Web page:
Store-Bought Stability

by Julien-Pierre “Johnny” Campbell

Content warning: discussions of addiction, mental illness. 

“If you don’t have your own, store-bought is fine!” The Ina Garten saying was heard often in my house growing up, as Food Network was my mother’s favorite channel. I never paid it much heed. It was just something a TV personality said a lot. No great significance. 

That was, until I was scrolling through Twitter one day and saw a piece of art that took me by surprise. There was a framed cross-stitch someone had made that said, “If you can’t make your own serotonin, store bought is fine!” It featured a little serotonin molecule. How cute, I thought. It was always good to see positivity around taking medication for your mental illness.

I knew it wasn’t for me, though. I’d grown up with older siblings addicted to various substances. A therapist that dolled benzos out like breath mints had earned one of them a stint in rehab. I would hardly take Aspirin after that. I knew my fear of pills wasn’t rational, but I was so afraid of ending up like my older sisters. If I avoided all pills, I reckoned, then I couldn’t possibly get addicted to them. Right? 

As I grew older, my attitude towards substances slowly changed. I understood that drinking a few beers after work wouldn’t turn me into an alcoholic. Hanging out with my friends who smoked wouldn’t make me a drug addict. But pills — I was still terrified of those. 

While I worked through my own drug trauma, I knew there was something deeper at play. I knew I was mentally ill. 

I’d known since I was around fourteen that there was something wrong with my brain. My emotions were (and are) huge. My highs were euphoric, but my lows were hysterical. I stayed up for days at a time and never stopped thinking about suicide. Certain traumatic events in my life affected everything I did.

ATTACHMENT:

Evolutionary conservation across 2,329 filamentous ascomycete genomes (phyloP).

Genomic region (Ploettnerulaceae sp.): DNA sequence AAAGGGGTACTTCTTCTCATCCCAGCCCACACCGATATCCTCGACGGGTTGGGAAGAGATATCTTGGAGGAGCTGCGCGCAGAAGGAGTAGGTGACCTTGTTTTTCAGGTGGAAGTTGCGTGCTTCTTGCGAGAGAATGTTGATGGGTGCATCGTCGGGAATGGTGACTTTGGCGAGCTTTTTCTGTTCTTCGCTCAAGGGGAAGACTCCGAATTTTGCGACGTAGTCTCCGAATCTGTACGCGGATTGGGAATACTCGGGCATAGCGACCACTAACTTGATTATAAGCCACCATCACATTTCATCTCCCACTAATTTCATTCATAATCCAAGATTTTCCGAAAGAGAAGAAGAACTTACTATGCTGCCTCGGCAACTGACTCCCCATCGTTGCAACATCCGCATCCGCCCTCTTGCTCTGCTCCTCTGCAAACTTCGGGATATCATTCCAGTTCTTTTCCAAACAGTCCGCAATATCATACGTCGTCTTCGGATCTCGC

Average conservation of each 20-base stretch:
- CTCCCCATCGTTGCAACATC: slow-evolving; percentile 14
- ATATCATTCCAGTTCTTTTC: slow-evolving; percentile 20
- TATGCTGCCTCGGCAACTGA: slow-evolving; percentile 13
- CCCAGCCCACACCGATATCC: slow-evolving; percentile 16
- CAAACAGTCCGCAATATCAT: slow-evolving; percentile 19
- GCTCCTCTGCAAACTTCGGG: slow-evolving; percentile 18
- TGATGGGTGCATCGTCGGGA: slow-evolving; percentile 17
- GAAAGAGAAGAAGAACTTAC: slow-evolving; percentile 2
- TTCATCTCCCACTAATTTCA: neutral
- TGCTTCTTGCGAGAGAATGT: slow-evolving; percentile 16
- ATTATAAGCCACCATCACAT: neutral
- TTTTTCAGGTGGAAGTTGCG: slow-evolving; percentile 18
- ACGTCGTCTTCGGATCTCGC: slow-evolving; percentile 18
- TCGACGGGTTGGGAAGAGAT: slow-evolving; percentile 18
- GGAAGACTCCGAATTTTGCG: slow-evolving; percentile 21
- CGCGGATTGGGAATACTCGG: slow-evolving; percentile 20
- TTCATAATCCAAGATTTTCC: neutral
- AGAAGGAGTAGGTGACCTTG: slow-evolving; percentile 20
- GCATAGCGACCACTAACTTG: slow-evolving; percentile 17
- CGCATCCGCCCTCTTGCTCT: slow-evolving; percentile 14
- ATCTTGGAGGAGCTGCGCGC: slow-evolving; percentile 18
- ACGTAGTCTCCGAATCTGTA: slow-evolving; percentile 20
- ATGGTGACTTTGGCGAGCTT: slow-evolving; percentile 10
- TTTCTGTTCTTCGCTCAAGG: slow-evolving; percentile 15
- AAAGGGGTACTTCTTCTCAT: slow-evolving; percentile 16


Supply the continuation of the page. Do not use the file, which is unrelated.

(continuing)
But then again, there was this other side to me. The gregarious student, the cheerful performer. The extrovert always in a good mood, always ready to lend an ear. It’s hard to reconcile that I could be such a happy, loving person but have such darkness inside me. That was, until I was diagnosed with bipolar II and PTSD. My care team proposed three different medications: one to stabilize my moods, one to help me cope with my depression, and one to assist my sleep. 

I’ve been taking my medication diligently since then. I feared taking them in the beginning. But I took the plunge, voiced my fears to my care team, and worked accordingly. And I feel much better. I haven’t been suicidal in weeks. My mania is tempered. I can sleep for more than three hours a night. 

I’m happy. And you know what? I couldn’t make my own stability. It turns out that store bought is just fine after all.





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